Overall, the side effects of Botox are very minor. When performed by an experienced doctor, the procedure can reduce facial wrinkles without a glitch. However, some risks may still manifest themselves in the form of the following: • Pain (generally, swelling or bruising where the Botox was injected) • Headache or migraine • Itching or occurrence of rashes • Flu-like symptoms (such as fever, cough, and colds)
Other possible minor side effects of Botox can also alter your facial features. In very rare cases, patients who’ve had Botox injected in their forehead or near the eyes exhibit Ptosis, known as drooping eyelid, where their upper eyelid sags lower than normal. Only about an estimated 5% of Botox surgery recipients experience this. Having cockeyed eyebrows (unevenly lifted eyebrows) and a crooked smile can also manifest in your face. Uncontrollable drooling and eye-tearing are also reported as side effects, but are, again, very rare in occurrence and can be resolved over time.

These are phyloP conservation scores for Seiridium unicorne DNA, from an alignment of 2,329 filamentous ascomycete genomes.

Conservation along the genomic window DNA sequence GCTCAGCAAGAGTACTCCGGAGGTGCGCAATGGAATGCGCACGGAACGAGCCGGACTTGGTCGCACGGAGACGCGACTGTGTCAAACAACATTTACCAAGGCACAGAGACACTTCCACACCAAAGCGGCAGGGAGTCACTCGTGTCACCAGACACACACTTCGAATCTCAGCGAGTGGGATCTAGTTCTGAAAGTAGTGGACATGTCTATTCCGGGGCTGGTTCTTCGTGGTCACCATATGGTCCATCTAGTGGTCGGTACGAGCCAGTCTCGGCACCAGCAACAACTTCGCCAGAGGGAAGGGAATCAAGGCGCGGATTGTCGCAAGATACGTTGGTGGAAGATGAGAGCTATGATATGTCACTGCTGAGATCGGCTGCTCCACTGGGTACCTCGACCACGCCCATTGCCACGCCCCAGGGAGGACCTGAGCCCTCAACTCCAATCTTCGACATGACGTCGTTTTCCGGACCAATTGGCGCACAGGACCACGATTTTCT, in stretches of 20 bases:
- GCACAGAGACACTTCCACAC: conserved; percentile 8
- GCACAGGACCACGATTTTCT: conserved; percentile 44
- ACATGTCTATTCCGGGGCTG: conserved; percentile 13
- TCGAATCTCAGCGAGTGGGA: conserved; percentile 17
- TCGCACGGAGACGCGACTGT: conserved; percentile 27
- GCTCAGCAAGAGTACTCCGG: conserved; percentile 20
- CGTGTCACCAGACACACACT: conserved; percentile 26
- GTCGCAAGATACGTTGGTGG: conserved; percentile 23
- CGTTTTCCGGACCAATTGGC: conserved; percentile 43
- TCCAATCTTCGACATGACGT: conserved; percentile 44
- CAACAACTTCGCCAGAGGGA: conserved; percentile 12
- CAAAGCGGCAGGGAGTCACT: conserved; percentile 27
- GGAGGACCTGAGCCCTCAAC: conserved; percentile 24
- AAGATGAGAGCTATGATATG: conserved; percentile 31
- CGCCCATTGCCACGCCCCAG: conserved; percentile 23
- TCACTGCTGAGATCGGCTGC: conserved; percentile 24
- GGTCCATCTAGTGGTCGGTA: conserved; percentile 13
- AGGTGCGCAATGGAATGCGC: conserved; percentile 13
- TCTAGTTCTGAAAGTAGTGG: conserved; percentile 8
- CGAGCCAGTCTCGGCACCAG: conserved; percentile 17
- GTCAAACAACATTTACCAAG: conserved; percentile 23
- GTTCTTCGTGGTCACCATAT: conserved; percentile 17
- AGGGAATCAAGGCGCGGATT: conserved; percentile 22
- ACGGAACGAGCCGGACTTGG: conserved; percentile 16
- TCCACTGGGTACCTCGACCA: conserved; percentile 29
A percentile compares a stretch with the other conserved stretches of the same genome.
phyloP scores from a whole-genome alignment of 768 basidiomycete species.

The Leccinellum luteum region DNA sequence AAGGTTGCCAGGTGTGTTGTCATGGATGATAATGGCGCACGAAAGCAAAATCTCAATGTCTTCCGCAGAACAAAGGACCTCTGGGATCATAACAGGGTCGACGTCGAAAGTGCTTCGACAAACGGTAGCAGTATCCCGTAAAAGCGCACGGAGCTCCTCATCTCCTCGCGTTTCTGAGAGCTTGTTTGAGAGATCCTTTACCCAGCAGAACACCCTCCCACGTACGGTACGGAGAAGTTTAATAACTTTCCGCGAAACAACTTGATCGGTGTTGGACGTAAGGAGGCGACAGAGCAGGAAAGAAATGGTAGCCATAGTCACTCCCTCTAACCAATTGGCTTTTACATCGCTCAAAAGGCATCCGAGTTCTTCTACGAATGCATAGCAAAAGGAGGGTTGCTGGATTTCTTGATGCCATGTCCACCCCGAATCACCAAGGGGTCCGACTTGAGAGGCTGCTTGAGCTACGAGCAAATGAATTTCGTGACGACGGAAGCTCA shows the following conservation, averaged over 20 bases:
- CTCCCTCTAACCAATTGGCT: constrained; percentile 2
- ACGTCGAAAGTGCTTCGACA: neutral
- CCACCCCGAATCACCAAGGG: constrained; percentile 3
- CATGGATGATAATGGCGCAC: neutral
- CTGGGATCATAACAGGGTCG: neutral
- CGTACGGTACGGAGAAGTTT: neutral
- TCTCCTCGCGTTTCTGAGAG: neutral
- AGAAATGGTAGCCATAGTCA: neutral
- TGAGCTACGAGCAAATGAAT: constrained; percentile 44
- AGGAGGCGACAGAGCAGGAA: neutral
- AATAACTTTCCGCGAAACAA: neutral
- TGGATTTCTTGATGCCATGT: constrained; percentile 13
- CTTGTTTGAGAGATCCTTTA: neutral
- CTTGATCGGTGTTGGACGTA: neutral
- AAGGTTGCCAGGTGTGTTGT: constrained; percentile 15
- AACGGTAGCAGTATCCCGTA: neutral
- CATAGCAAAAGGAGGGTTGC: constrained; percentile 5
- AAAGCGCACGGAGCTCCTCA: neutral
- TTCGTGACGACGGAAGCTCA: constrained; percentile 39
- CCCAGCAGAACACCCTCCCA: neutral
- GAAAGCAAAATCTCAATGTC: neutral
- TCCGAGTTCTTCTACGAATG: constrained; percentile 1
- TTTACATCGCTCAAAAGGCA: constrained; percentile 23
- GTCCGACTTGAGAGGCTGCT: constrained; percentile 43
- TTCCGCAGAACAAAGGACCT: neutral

Concerns about botulinum toxin infection have also concerned people planning to have Botox surgery. This infection occurs when the botulinum component of Botox spreads further than the intended injection site and seeps into the central nervous system of the body. Though this is also an unlikely occurrence, it is important that Botox injection recipients watch out for the following side effects and inform a doctor about them immediately:
• Unusual to severe overall muscle weakness
• Blurry vision or light sensitivity
• Speech impediments
• Labored breathing
• Irregular bladder control
Though the side effects of Botox surgery are generally minor, it is still important to have an experienced doctor perform the procedure. To prevent unwanted effects, Botox must be injected in targeted and precise areas. Look for a doctor that specializes in Botox therapy and make sure that he/she thoroughly talks about both the benefits and risks of the procedure.